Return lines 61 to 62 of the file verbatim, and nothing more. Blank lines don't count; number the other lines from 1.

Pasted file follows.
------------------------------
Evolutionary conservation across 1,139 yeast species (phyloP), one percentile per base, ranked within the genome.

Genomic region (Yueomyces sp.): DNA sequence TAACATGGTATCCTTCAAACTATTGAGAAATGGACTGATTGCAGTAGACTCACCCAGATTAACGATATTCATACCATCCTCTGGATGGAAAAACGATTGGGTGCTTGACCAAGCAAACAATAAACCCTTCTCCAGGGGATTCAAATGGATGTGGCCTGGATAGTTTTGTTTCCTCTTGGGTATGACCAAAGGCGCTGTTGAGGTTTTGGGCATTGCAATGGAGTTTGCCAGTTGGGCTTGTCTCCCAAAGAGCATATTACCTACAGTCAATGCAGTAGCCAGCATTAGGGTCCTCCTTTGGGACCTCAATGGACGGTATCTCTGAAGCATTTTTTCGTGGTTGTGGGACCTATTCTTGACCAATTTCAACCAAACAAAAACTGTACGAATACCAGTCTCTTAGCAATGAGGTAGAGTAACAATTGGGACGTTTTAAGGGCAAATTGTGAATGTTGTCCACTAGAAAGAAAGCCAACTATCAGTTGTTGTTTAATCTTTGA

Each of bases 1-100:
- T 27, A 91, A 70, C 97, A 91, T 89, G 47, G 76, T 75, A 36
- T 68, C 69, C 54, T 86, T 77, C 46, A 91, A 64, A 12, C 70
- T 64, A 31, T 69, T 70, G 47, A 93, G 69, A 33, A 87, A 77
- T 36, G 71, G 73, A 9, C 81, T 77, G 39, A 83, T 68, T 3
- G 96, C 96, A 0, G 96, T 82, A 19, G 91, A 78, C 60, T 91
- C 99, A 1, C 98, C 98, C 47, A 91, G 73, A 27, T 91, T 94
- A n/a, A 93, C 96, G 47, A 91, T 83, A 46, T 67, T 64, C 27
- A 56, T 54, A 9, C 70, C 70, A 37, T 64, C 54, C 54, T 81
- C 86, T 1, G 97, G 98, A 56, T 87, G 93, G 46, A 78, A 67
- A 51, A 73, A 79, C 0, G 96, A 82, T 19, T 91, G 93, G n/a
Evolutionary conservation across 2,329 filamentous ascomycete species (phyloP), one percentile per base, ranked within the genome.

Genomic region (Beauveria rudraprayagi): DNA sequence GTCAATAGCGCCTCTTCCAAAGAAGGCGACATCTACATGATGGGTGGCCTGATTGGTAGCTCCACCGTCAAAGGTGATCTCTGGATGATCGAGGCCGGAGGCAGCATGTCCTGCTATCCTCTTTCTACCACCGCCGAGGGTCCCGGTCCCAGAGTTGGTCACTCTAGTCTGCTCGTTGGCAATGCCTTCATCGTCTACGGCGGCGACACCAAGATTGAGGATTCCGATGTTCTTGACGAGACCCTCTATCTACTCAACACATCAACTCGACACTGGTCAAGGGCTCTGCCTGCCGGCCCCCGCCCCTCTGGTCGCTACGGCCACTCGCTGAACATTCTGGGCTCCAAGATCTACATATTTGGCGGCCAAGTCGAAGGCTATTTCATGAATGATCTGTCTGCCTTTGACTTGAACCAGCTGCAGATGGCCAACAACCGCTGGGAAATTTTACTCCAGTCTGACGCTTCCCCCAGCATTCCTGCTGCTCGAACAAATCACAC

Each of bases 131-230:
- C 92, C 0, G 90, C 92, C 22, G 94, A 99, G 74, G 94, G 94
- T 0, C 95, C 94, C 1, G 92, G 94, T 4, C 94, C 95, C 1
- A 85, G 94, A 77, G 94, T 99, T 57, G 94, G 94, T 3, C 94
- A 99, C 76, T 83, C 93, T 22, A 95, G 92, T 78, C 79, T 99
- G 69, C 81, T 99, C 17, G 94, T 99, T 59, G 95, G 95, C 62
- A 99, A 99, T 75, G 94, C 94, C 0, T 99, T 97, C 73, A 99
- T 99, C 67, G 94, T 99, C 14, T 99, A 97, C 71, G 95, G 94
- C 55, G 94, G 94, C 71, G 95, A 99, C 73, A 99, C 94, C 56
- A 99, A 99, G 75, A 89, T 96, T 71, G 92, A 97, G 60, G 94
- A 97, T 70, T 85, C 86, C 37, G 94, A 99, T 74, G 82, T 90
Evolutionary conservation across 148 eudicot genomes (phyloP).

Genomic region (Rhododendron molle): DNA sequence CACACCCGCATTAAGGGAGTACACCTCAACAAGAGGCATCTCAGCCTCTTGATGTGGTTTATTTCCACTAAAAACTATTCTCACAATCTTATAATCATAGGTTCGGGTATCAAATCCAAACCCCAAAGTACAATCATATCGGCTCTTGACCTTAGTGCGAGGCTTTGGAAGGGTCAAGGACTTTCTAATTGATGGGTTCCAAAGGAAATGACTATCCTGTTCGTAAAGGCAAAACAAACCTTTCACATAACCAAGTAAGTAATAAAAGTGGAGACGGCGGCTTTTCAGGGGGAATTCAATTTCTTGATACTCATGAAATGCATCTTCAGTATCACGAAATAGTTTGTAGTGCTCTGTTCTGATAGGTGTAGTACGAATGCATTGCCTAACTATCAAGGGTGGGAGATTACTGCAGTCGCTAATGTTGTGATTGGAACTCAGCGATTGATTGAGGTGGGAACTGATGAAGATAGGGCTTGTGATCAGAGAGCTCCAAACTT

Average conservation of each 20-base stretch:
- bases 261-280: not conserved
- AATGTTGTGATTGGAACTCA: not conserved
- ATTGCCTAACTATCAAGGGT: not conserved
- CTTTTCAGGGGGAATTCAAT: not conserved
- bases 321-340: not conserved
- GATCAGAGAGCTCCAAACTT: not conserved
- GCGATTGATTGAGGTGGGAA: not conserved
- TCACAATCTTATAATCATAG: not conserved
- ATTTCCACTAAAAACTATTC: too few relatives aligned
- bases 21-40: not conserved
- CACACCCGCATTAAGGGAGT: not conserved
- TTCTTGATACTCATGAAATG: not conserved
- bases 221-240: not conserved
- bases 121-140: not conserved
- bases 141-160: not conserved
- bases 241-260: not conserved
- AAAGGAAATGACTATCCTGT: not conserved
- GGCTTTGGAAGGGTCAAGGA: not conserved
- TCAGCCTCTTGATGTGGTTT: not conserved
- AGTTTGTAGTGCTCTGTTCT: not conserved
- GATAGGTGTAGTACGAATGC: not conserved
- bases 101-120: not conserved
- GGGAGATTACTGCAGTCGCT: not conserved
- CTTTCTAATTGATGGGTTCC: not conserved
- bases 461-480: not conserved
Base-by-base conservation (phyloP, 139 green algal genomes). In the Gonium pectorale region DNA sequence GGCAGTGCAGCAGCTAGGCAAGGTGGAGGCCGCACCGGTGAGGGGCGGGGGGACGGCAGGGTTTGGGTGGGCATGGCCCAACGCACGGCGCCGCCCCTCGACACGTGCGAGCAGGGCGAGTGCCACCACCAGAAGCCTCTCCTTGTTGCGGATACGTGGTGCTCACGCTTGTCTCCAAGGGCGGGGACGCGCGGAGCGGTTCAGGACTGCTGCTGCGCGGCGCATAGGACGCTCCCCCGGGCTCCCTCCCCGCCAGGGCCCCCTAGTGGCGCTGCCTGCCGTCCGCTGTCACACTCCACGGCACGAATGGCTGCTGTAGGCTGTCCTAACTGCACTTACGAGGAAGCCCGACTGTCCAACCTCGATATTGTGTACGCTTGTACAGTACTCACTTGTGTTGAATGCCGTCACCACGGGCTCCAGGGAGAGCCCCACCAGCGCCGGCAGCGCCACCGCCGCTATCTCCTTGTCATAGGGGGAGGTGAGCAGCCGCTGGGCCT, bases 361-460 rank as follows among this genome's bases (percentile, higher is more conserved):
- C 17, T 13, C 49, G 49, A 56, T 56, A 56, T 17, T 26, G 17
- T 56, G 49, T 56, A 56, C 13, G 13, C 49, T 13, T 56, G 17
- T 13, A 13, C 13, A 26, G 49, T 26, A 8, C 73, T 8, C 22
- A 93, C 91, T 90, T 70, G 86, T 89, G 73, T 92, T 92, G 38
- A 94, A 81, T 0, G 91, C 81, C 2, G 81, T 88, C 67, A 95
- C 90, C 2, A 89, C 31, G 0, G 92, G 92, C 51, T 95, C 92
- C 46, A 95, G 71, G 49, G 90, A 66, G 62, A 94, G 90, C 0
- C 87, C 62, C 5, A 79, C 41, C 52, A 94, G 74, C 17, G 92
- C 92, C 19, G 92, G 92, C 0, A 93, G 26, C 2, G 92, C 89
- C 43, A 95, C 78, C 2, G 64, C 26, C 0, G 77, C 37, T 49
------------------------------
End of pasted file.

- C 90, C 2, A 89, C 31, G 0, G 92, G 92, C 51, T 95, C 92
- C 46, A 95, G 71, G 49, G 90, A 66, G 62, A 94, G 90, C 0